Transgender rights

Trans Women Say They Were Humiliated at Miami Jail After Getting Arrested at Protest

Two of the three people who talked to NBC 6 say they were mistreated at the jail because they are transgender.

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A Miami-Dade County jail is facing potential legal action after two transgender women said they were mistreated and humiliated at the jail following their arrests at a Black Lives Matter rally.

Cellphone video from July shows Viola with their friends at the protest.

“Initially I think we can all say it was a very inspiring experience," Viola said. "Even through the rain, we were chanting, screaming our lungs out."

But that empowering experience escalated into something more humiliating and degrading. The trio said officers started using excessive force and Viola was pushed to the ground and tackled by two officers. Dramatic video shows the moment things took at turn at the protest.

More than a dozen people were arrested and all were transported to Turner Guilford Knight Correctional Center when things during the booking process got worse.

“They had no idea to where to place me," said Gabriela Amaya Cruz, who is a transgender woman. "And when they said my legal name, I had to raise my hand, obviously, because it was me. And that's when it started to get like, 'That's not a woman, that's a man,' and that's when things got very transphobic."

Although Amaya Cruz is a transgender woman, her legal gender and name -- also known as her "dead name" -- are male.

“Then they blatantly just told me, 'You have a (vulgarity), you are a man, and we’re going to treat you like a man in here," she said.

Amaya Cruz said guards forced her to remove her hair and ping-ponged her between the male and female population.

“Erased. Dehumanized. Embarrassed," Amaya Cruz said. "They were saying all these things in front of everyone ... and they weren’t taking me serious. They made it seem as if I was playing dress up and in a costume. And it’s like, it’s not. This is my reality. This is how I live every single day of my life."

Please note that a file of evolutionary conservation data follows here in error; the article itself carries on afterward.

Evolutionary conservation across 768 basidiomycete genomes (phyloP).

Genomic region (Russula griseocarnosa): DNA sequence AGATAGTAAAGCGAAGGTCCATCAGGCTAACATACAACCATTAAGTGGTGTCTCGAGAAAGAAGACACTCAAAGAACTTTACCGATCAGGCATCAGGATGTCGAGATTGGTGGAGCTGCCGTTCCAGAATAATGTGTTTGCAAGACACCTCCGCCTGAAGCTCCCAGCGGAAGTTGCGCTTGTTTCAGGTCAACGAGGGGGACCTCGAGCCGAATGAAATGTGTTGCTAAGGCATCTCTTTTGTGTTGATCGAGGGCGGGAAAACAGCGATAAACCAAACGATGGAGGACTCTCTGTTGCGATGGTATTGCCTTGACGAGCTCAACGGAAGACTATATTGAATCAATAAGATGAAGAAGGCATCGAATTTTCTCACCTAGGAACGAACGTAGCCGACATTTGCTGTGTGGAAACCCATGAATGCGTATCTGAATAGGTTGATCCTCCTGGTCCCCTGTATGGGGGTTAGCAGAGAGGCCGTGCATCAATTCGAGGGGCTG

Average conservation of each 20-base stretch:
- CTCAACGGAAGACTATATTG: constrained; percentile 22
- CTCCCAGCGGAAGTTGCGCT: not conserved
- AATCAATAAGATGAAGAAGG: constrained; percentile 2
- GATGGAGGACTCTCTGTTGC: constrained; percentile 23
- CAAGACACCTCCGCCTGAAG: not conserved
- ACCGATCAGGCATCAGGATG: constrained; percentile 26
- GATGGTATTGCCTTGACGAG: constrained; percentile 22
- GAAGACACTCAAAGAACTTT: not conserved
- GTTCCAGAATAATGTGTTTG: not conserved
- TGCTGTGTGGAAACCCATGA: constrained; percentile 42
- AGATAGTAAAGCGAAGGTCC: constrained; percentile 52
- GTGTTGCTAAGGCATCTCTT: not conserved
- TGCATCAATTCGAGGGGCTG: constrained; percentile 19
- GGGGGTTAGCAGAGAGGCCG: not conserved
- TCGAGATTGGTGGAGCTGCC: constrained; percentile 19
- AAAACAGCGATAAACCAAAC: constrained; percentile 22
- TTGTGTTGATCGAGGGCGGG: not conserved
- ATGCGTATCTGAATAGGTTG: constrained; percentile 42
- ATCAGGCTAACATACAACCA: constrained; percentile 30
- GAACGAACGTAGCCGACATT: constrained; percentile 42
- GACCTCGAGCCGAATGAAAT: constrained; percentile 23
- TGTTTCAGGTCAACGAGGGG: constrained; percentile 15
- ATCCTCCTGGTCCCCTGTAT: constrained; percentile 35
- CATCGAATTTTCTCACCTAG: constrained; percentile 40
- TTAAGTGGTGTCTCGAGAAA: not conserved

Amaya Cruz’s friend is also a transgender woman, but she had a different experience.

Unlike Amaya Cruz, Jae Bucci is legally a woman. She had her name and gender changed by the courts. But according to Bucci, jail guards dismissed it.

“They pretended like it didn't matter. Like my license was fake and they held power over state and federal law, even though the case they're going to send to the court is the one that approved my sex change," Bucci said.

Bucci says after guards learned she was a transgender woman, she was forced to strip for a search and then taken from the female ward to the male ward.

"They essentially said stuff along the lines of, 'We have the rule of the land here, federal and state law doesn't matter here,'" Bucci said. "I am a white trans woman, so in the back of my mind, I was like, this sucks and this is horrible and dehumanizing. But, in the back of my mind, I was also like, I can’t imagine how they treat Black or brown trans folk."

A spokesperson for the Miami-Dade Corrections and Rehabilitation Department released a statement to NBC 6 that said the department "has procedures in place for the intake, housing, and medical needs of all inmates to include transgender inmates."

"MDCR is committed to the safety and security of our detention facilities and conducts requisite searches of inmates to mitigate the introduction of contraband. As such, items such as head coverings, wigs, jewelry, piercings, etc., where contraband can be hidden and/or are considered to be contraband, are removed from all inmates and examined during the search process. Items not considered contraband are returned to the inmate, while those items identified as contraband are stored in the inmate’s property," the statement continued.

MDCR also said in the statement that staff of the same gender are assigned to conduct the frisk or strip searches based on the self-identification of the transgender person.

"Additionally, all inmates are released with a unisex release uniform as their personal clothing has been placed into property. We are committed to ensuring that all inmates in our custody including transgender persons are treated appropriately throughout our intake, classification and housing placement process," the statement said.

The department also told NBC 6 that the protesters were in custody for only 6-7 hours and never made it to housing.

"It doesn’t matter if we do what we’re supposed to, state or federally, because they are going to treat us the same," Bucci said.

Bucci says she's hired an attorney to look into civil action against the jail and to handle the criminal case against a man that doesn't exist.

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